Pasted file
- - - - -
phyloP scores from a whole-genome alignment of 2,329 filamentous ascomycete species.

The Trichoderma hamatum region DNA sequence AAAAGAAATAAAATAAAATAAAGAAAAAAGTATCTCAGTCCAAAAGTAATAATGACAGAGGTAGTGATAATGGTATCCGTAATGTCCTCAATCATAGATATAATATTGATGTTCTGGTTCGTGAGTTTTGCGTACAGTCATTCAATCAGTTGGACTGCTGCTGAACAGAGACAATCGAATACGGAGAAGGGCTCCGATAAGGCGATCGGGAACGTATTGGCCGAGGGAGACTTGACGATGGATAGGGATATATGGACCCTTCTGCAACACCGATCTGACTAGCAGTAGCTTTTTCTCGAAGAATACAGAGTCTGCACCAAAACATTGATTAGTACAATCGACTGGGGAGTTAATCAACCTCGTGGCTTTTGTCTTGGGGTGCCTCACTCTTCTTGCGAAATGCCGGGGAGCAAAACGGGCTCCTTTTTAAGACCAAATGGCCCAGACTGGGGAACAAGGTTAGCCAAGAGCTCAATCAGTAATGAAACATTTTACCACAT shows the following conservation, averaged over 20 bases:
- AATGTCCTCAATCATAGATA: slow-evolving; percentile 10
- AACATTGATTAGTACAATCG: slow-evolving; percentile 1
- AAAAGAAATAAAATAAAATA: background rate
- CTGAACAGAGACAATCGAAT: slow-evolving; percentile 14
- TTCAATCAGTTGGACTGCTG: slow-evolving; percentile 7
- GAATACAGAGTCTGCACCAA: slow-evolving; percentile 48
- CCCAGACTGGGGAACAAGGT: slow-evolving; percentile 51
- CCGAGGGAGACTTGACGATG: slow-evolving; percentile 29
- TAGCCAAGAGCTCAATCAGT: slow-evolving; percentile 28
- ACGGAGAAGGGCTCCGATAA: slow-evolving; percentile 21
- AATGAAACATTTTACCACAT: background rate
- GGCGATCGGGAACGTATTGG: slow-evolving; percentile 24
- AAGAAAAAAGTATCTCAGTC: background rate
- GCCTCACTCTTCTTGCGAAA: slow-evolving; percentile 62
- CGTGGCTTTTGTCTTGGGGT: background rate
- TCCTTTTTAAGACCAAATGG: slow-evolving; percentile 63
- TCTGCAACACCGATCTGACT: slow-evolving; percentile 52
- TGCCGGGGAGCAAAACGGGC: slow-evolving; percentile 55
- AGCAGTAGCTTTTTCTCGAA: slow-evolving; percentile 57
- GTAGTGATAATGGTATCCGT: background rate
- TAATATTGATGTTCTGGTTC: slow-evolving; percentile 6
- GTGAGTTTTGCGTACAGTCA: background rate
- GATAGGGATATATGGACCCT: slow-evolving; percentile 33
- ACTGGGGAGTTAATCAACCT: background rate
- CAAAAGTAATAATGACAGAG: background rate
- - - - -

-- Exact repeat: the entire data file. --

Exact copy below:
phyloP scores from a whole-genome alignment of 2,329 filamentous ascomycete species.

The Trichoderma hamatum region DNA sequence AAAAGAAATAAAATAAAATAAAGAAAAAAGTATCTCAGTCCAAAAGTAATAATGACAGAGGTAGTGATAATGGTATCCGTAATGTCCTCAATCATAGATATAATATTGATGTTCTGGTTCGTGAGTTTTGCGTACAGTCATTCAATCAGTTGGACTGCTGCTGAACAGAGACAATCGAATACGGAGAAGGGCTCCGATAAGGCGATCGGGAACGTATTGGCCGAGGGAGACTTGACGATGGATAGGGATATATGGACCCTTCTGCAACACCGATCTGACTAGCAGTAGCTTTTTCTCGAAGAATACAGAGTCTGCACCAAAACATTGATTAGTACAATCGACTGGGGAGTTAATCAACCTCGTGGCTTTTGTCTTGGGGTGCCTCACTCTTCTTGCGAAATGCCGGGGAGCAAAACGGGCTCCTTTTTAAGACCAAATGGCCCAGACTGGGGAACAAGGTTAGCCAAGAGCTCAATCAGTAATGAAACATTTTACCACAT shows the following conservation, averaged over 20 bases:
- AATGTCCTCAATCATAGATA: slow-evolving; percentile 10
- AACATTGATTAGTACAATCG: slow-evolving; percentile 1
- AAAAGAAATAAAATAAAATA: background rate
- CTGAACAGAGACAATCGAAT: slow-evolving; percentile 14
- TTCAATCAGTTGGACTGCTG: slow-evolving; percentile 7
- GAATACAGAGTCTGCACCAA: slow-evolving; percentile 48
- CCCAGACTGGGGAACAAGGT: slow-evolving; percentile 51
- CCGAGGGAGACTTGACGATG: slow-evolving; percentile 29
- TAGCCAAGAGCTCAATCAGT: slow-evolving; percentile 28
- ACGGAGAAGGGCTCCGATAA: slow-evolving; percentile 21
- AATGAAACATTTTACCACAT: background rate
- GGCGATCGGGAACGTATTGG: slow-evolving; percentile 24
- AAGAAAAAAGTATCTCAGTC: background rate
- GCCTCACTCTTCTTGCGAAA: slow-evolving; percentile 62
- CGTGGCTTTTGTCTTGGGGT: background rate
- TCCTTTTTAAGACCAAATGG: slow-evolving; percentile 63
- TCTGCAACACCGATCTGACT: slow-evolving; percentile 52
- TGCCGGGGAGCAAAACGGGC: slow-evolving; percentile 55
- AGCAGTAGCTTTTTCTCGAA: slow-evolving; percentile 57
- GTAGTGATAATGGTATCCGT: background rate
- TAATATTGATGTTCTGGTTC: slow-evolving; percentile 6
- GTGAGTTTTGCGTACAGTCA: background rate
- GATAGGGATATATGGACCCT: slow-evolving; percentile 33
- ACTGGGGAGTTAATCAACCT: background rate
- CAAAAGTAATAATGACAGAG: background rate